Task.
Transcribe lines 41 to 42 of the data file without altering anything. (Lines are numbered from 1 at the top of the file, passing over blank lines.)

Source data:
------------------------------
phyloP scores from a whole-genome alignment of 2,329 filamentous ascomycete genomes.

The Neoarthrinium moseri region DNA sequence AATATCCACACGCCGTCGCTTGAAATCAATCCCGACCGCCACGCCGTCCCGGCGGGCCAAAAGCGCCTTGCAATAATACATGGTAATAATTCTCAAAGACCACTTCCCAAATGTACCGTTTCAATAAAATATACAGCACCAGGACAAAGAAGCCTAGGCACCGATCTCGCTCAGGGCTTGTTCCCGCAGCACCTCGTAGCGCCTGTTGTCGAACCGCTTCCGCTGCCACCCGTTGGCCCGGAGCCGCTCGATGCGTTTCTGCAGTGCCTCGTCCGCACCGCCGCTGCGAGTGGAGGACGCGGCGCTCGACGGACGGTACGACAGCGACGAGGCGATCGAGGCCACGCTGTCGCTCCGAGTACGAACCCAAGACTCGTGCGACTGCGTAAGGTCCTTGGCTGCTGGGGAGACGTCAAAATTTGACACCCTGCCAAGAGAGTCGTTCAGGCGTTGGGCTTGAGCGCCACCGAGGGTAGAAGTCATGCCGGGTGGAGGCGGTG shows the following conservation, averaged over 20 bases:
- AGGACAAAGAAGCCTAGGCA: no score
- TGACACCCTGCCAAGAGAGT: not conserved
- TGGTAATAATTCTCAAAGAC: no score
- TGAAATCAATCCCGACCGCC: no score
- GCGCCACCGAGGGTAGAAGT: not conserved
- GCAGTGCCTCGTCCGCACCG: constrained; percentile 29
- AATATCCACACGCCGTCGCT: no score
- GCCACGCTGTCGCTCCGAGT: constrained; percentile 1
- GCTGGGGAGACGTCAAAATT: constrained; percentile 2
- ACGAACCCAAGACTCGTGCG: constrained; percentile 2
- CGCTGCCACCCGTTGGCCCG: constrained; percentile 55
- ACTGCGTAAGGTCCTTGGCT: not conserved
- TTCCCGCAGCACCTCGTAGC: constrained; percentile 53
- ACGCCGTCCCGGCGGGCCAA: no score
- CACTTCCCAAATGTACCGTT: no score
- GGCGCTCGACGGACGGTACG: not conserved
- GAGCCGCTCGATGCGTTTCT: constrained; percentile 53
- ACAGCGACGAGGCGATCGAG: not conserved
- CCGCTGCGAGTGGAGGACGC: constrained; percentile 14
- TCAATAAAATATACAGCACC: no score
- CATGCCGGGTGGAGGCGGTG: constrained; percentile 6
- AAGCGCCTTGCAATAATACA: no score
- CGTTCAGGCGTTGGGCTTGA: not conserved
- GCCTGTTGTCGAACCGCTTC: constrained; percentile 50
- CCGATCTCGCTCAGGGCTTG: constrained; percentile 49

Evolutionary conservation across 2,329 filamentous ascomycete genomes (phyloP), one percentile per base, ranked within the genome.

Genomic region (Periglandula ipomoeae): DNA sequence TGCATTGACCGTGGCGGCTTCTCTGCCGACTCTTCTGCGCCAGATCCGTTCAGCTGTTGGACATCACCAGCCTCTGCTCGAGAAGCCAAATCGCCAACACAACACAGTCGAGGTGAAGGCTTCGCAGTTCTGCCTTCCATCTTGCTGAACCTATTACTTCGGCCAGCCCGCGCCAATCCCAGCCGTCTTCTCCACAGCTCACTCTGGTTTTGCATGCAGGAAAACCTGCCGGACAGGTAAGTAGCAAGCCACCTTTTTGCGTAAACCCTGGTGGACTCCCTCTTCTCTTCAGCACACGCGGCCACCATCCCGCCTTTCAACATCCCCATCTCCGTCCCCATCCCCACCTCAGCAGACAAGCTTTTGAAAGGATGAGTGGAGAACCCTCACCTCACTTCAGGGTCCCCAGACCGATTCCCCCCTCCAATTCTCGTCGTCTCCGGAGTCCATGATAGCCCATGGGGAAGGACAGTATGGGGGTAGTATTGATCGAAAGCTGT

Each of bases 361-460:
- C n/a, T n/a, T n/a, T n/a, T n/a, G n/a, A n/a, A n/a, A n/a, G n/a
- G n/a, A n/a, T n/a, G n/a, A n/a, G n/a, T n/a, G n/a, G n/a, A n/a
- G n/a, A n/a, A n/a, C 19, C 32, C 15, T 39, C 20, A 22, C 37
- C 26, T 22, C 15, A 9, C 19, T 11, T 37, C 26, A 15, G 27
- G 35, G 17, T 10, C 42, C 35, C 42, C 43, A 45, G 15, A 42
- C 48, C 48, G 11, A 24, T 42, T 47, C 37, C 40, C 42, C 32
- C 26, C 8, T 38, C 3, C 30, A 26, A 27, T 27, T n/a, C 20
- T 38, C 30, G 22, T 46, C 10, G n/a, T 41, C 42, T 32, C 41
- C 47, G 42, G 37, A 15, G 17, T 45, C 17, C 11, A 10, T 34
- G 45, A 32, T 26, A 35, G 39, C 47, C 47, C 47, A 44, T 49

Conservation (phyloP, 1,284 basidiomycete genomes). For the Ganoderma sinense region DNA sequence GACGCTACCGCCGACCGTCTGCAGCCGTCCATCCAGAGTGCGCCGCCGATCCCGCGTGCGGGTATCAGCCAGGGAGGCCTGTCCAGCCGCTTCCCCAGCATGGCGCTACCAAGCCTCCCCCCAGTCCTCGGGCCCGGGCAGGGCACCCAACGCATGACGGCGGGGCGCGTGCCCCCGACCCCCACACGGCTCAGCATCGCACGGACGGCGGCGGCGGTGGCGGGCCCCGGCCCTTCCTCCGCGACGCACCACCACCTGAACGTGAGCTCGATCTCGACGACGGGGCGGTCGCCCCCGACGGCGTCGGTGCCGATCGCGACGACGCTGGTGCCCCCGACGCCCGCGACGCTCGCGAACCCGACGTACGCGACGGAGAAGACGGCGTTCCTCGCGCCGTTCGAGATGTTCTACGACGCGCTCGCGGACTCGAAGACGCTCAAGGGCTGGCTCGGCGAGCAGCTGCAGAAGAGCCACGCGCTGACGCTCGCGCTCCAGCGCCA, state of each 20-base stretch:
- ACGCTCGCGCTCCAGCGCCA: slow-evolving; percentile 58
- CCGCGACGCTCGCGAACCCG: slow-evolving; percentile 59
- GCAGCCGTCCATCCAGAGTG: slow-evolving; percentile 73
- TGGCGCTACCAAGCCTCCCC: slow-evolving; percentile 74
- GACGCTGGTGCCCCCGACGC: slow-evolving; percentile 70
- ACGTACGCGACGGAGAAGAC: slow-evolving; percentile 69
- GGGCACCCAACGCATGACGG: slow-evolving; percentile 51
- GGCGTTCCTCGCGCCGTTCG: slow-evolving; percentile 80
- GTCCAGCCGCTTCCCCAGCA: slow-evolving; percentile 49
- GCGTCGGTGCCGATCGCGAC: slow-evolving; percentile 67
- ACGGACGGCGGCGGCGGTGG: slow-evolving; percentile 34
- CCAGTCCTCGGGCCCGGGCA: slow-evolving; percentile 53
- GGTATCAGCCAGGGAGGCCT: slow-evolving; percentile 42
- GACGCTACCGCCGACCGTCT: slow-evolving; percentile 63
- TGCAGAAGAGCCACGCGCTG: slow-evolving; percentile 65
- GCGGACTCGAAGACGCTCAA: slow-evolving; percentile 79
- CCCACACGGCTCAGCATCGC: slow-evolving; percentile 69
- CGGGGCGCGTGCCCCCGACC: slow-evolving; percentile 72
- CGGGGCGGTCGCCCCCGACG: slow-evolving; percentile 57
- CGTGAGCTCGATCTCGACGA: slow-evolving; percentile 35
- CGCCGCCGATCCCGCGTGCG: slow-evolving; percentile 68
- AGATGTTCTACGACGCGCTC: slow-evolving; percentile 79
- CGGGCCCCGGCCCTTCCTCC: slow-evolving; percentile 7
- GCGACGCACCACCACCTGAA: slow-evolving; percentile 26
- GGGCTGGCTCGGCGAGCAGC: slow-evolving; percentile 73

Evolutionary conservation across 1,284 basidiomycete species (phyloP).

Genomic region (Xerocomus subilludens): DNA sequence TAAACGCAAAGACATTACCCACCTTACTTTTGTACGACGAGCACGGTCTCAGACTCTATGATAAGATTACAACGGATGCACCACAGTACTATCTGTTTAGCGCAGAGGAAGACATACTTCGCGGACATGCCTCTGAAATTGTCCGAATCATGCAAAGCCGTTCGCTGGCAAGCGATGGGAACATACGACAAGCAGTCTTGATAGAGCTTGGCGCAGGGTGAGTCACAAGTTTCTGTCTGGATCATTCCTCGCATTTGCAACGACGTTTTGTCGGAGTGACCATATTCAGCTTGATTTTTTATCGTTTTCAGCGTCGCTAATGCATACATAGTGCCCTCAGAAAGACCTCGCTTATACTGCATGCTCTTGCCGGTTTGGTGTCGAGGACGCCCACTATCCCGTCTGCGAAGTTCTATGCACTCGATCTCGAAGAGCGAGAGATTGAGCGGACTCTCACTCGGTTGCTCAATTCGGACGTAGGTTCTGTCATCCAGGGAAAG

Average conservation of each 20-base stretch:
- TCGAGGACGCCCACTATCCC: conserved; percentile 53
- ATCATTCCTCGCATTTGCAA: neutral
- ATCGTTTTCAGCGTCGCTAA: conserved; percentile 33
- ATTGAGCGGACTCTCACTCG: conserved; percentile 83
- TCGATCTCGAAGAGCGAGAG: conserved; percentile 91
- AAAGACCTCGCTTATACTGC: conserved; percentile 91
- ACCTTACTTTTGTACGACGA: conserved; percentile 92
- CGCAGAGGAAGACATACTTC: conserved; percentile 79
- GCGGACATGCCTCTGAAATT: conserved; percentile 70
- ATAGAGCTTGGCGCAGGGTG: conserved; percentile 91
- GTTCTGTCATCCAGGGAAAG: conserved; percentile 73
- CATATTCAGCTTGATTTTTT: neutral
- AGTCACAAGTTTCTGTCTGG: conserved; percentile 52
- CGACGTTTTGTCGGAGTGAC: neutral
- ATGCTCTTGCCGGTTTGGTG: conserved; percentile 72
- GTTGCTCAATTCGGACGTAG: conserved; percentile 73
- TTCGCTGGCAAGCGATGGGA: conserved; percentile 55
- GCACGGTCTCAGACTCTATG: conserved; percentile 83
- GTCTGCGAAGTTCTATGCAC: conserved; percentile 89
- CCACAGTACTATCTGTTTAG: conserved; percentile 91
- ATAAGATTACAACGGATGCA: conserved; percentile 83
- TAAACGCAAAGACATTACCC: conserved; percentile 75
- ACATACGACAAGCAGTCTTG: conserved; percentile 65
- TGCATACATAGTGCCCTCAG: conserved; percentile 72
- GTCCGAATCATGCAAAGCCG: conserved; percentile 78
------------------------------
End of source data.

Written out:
Conservation (phyloP, 1,284 basidiomycete genomes). For the Ganoderma sinense region DNA sequence GACGCTACCGCCGACCGTCTGCAGCCGTCCATCCAGAGTGCGCCGCCGATCCCGCGTGCGGGTATCAGCCAGGGAGGCCTGTCCAGCCGCTTCCCCAGCATGGCGCTACCAAGCCTCCCCCCAGTCCTCGGGCCCGGGCAGGGCACCCAACGCATGACGGCGGGGCGCGTGCCCCCGACCCCCACACGGCTCAGCATCGCACGGACGGCGGCGGCGGTGGCGGGCCCCGGCCCTTCCTCCGCGACGCACCACCACCTGAACGTGAGCTCGATCTCGACGACGGGGCGGTCGCCCCCGACGGCGTCGGTGCCGATCGCGACGACGCTGGTGCCCCCGACGCCCGCGACGCTCGCGAACCCGACGTACGCGACGGAGAAGACGGCGTTCCTCGCGCCGTTCGAGATGTTCTACGACGCGCTCGCGGACTCGAAGACGCTCAAGGGCTGGCTCGGCGAGCAGCTGCAGAAGAGCCACGCGCTGACGCTCGCGCTCCAGCGCCA, state of each 20-base stretch:
- ACGCTCGCGCTCCAGCGCCA: slow-evolving; percentile 58